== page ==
As was documented here at the time, on July 23rd BBC Radio 4 chose to air a repeat broadcast of a show by comedian-cum-political-activist Jeremy Hardy (originally aired in September 2014) which promoted crude stereotypes and factual inaccuracies.
A member of the public who complained to the BBC received a response which includes the following interesting statement:
“The BBC would never include what it considered to be anti-Semitic material in its comedy programmes; here the production team and Radio 4 took great care in reviewing the programme’s content to ensure this, especially in the satire concerning actions of Israeli governments past and present. No offence was intended by the jokes and satirical observations in the programme.”
The key words in that sentence are obviously “what it considered to be”. As we learned from the BBC Editorial Complaints Unit’s response to complaints about remarks made by Tim Willcox during a broadcast from Paris in January 2015, the BBC does not use the EUMC Working Definition of Antisemitism and as was observed at the time:
“It is worth noting at this point that Steel’s rejection of the classification of Willcox’s statement as antisemitic is based on the following claim inserted as a footnote:
“In fact the phrase isn’t part of the EUMC definition, but is one of a number of examples provided of what might be considered anti-Semitic under the definition, subject to “taking into account the overall context”. The EUMC definition was withdrawn in 2009 by its successor organisation, the European Union Agency for Fundamental Rights, which has published no definition of its own.”
This of course is not the first time that the BBC has exploited the fact that the European Agency for Fundamental Rights has not put out its own definition of antisemitism because its mandate does not include such activities. Whilst the EUMC Working Definition of Antisemitism was indeed removed from the FRA’s website along with other EUMC documents in 2013, it has not been “withdrawn”.”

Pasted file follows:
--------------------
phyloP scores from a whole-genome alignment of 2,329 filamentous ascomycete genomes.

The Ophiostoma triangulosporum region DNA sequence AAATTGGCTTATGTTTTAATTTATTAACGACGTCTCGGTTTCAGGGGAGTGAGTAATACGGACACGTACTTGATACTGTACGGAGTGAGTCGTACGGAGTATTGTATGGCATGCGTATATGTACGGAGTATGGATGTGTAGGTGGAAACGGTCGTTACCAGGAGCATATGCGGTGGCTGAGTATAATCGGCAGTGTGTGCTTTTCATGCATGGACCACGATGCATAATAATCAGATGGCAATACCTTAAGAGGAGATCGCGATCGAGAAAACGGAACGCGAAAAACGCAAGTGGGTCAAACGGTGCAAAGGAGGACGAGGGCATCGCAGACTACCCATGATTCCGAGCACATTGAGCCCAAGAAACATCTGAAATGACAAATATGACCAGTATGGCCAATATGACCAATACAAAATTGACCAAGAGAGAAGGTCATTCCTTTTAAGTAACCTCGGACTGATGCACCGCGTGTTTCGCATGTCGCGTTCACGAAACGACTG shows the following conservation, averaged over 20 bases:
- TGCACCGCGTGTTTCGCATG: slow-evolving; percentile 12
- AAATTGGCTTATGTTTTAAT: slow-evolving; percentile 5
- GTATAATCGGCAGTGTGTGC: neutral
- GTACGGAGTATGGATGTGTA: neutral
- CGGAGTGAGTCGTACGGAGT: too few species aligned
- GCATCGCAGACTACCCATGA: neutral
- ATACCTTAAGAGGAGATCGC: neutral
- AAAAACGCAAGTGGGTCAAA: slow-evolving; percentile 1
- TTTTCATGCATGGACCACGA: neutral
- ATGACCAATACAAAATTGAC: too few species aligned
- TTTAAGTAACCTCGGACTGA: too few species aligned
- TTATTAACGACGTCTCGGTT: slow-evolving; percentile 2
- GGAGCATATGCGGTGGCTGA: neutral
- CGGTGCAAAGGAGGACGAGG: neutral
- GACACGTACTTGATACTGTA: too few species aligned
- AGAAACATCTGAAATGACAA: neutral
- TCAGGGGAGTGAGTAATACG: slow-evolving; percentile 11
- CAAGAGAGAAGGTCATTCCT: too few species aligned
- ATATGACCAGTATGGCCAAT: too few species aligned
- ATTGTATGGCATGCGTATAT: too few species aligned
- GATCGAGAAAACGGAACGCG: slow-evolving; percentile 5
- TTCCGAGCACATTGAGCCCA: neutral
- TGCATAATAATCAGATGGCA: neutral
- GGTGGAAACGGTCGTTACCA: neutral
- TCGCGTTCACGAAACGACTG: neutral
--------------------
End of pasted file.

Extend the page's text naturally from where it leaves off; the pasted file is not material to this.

So, whilst we do know that the BBC does not work according to the EUMC Working Definition of Antisemitism, we do not know which definition it does use and hence the BBC’s funding public has no way of determining what the corporation does in fact consider “to be anti-Semitic material”.
That of course makes it very difficult for any member of the public wishing to submit a complaint concerning antisemitism in BBC content to know whether it is worth his or her time and effort to do so because the ‘goal posts’ are unclear. It also means that public funding is likely to be wasted on handling complaints which, were the general public privy to the BBC’s definition of antisemitism, may not have been submitted in the first place.
At the Global Forum for Combating Antisemitism held in Jerusalem in May, one of the many issues identified was the need for media organisations to adopt standard accepted definitions of antisemitism such as the EUMC Working Definition or the US State Department definition.
Until the day the BBC recognizes the imperative of working according to internationally accepted definitions, in the interests of transparency and accountability it must at least publish its own definition of antisemitism and inform its funding public with which experts (if any) it consulted in order to arrive at a definition it obviously considers to be superior to and more authoritative than the existing ones.